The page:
Gary Evan Peel, a former Madison County class action attorney who is currently incarcerated in Kentucky, will face an Illinois Attorney Registration and Disciplinary Commission hearing next week on a misconduct complaint stemming from his 2007 criminal convictions.
Peel is expected to participate in the 10 a.m., June 20 hearing in Springfield via telephone given his status as a federal inmate, said James J. Grogan, deputy administrator and chief counsel of the ARDC. Grogan said the board will likely make a final recommendation for discipline, which could include disbarment, at next week's hearing.
Peel, however, contends in his May 16 response to the ARDC's amended complaint that the hearing board "has called or scheduled this matter for hearing prematurely because the appeal process, involving the criminal charges referenced in the amended complaint, has not been exhausted."
Proceeding with the hearing before his appeals process runs out would result in a violation of his due process rights, he asserts.
In 2007, Peel was convicted of obstruction of justice, bankruptcy fraud and child pornography at the federal court in East St. Louis and sentenced to 12 years in prison. Peel, whose law license was suspended on an interim basis as a result of the case, was accused of blackmailing his ex-wife with nude photographs of her then 16-year-old sister.
The Seventh Circuit Court of Appeals in 2010 remanded the case back to the district court, which vacated his conviction for obstructing justice and resentenced him to his original sentence. The federal appeals court affirmed the lower court in February. The ARDC amended its 2007 complaint on April 23 to take note of the court's most recent ruling.
On May 16, Peel, who is representing himself before the ARDC, filed his answer to the amended complaint, claiming the hearing was scheduled too soon because his March 29 motion to vacate, set aside or correct a sentence by a person in federal custody remains pending.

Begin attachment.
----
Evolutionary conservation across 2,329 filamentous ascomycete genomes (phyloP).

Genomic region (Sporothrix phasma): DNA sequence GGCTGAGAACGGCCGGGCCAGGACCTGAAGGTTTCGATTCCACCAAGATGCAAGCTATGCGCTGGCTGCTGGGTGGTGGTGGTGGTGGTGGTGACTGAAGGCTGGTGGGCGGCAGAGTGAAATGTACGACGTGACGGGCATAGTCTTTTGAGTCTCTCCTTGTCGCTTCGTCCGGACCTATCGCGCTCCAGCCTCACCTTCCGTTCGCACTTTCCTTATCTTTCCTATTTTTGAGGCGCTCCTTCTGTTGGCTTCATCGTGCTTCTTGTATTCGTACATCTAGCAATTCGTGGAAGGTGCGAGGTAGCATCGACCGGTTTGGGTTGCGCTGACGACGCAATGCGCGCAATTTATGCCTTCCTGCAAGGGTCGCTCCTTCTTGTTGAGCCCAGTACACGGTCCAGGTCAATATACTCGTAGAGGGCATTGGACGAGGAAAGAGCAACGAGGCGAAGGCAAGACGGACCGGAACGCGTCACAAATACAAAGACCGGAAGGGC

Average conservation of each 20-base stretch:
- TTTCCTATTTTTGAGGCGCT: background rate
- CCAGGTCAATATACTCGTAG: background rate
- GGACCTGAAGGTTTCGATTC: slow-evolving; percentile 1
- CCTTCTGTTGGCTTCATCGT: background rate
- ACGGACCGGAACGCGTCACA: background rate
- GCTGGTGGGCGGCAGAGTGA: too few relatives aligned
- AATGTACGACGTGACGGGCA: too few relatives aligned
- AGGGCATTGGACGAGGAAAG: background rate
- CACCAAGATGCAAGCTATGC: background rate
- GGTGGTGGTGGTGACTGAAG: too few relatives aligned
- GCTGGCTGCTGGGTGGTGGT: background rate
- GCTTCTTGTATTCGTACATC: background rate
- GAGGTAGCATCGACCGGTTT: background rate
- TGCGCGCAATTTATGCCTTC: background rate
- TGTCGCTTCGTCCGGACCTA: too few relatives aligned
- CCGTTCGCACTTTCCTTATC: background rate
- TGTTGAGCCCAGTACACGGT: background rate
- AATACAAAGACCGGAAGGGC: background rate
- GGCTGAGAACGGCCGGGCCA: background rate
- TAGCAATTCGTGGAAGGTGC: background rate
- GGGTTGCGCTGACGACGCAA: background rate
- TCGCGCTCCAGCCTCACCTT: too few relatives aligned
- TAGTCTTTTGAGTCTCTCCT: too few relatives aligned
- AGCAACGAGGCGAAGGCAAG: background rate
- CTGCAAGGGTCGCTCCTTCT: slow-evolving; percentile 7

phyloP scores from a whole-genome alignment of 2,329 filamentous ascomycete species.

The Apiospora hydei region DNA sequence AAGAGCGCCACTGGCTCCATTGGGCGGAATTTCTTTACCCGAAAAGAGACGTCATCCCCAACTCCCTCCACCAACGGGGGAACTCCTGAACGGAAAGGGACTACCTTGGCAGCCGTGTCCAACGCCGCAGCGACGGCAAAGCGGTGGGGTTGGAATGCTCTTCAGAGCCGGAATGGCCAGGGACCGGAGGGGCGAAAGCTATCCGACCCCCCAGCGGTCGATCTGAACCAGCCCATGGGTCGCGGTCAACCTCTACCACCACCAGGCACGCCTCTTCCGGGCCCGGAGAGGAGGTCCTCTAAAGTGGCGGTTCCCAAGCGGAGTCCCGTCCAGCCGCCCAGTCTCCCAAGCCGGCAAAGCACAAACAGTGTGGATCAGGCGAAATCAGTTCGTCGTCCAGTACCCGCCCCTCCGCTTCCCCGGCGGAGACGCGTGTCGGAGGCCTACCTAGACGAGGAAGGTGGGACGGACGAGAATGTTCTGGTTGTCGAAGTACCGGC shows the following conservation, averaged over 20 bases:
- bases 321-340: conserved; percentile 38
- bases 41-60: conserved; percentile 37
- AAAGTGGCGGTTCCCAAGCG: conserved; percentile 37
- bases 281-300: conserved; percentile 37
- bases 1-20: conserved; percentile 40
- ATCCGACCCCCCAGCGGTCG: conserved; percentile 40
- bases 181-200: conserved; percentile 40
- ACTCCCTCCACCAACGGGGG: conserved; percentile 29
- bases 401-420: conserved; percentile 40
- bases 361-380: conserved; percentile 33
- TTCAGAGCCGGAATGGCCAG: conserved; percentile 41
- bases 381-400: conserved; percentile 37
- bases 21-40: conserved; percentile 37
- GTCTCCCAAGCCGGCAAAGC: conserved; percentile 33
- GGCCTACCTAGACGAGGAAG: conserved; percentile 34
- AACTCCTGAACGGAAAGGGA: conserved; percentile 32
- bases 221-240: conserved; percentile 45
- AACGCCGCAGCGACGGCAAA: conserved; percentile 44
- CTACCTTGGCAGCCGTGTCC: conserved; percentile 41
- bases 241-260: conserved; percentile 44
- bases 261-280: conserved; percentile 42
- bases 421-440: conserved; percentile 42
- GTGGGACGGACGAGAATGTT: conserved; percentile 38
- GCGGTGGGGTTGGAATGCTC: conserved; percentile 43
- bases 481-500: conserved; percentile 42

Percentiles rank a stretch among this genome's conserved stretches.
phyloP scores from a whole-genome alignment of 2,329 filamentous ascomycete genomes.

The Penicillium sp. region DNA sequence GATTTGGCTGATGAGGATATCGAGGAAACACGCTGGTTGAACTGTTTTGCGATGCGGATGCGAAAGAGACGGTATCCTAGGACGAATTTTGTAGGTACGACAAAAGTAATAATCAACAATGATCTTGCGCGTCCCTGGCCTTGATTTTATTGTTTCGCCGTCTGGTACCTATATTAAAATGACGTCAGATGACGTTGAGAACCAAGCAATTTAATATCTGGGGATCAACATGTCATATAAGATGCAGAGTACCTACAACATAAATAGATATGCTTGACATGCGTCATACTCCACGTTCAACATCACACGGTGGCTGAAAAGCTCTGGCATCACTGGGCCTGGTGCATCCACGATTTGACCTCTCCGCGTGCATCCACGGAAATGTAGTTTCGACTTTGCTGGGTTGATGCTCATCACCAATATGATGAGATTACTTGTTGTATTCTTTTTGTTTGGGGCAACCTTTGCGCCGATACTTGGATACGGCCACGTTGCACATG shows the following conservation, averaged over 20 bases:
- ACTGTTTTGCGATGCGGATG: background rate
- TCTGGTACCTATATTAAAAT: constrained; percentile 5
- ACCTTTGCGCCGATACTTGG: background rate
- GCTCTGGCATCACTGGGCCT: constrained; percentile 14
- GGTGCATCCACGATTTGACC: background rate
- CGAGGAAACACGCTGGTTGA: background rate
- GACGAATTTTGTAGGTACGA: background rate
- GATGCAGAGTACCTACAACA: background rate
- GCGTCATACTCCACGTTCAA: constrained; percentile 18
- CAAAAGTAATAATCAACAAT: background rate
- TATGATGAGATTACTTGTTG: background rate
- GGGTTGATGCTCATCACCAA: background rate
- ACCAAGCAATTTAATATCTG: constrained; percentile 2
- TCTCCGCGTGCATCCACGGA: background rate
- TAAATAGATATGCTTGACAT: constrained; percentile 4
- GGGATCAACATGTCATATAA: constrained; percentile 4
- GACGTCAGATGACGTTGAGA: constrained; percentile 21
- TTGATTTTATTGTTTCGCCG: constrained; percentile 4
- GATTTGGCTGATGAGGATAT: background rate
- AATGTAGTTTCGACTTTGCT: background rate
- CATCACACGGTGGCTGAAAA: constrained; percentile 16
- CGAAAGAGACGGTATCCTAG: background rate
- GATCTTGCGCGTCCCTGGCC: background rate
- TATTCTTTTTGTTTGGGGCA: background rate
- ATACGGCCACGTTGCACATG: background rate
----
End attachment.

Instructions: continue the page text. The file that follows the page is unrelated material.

"Respondent's procedural and substantive due process rights, as guaranteed by both the United States and Illinois Constitutions, are violated by the 'Rules Governing the Legal Profession and Judiciary in Illinois' and the disciplinary structure or set of rules of the Illinois Attorney Registration and Disciplinary Commission that make final and precludes reconsideration for five years a disciplinary order of disbarment where the federal criminal conviction, upon which it is based, is later set aside," he wrote in his May 16 answer.
Peel argues that if he were disbarred from the practice of law now and his convictions were eventually overturned, he would still be excluded from the practice of law for five years under Supreme Court Rule 767, which governs petitions for reinstatement from disbarred attorneys.
This rule, he said in his response to the ARDC amended complaint, does not provide any remedies or exceptions in situations where convictions are later reversed.
"A fair interpretation of this rule would suggest that all direct appeals and all collateral attacks on the criminal conviction be exhausted before any disciplinary hearings proceed to the stage of disbarment recommendations," he contends.
Peel's answer to the amended complaint also includes his request to participate in the June 20 hearing by telephone and a few denials of allegations made by the ARDC in its amended complaint.
The ARDC charges Peel with:
-committing a criminal act that reflects adversely on his honest, trustworthiness or fitness as a lawyer in violation of Rule 8.4(a)(3) of the Illinois Rules of Professional Conduct,
- conduct prejudicial to the administration of justice in violation of Rule 8.4 (a)(4), and
- conduct that tends to defeat the administration of justice or bring the courts an legal professional into disrepute in violation of Supreme Court Rule 770.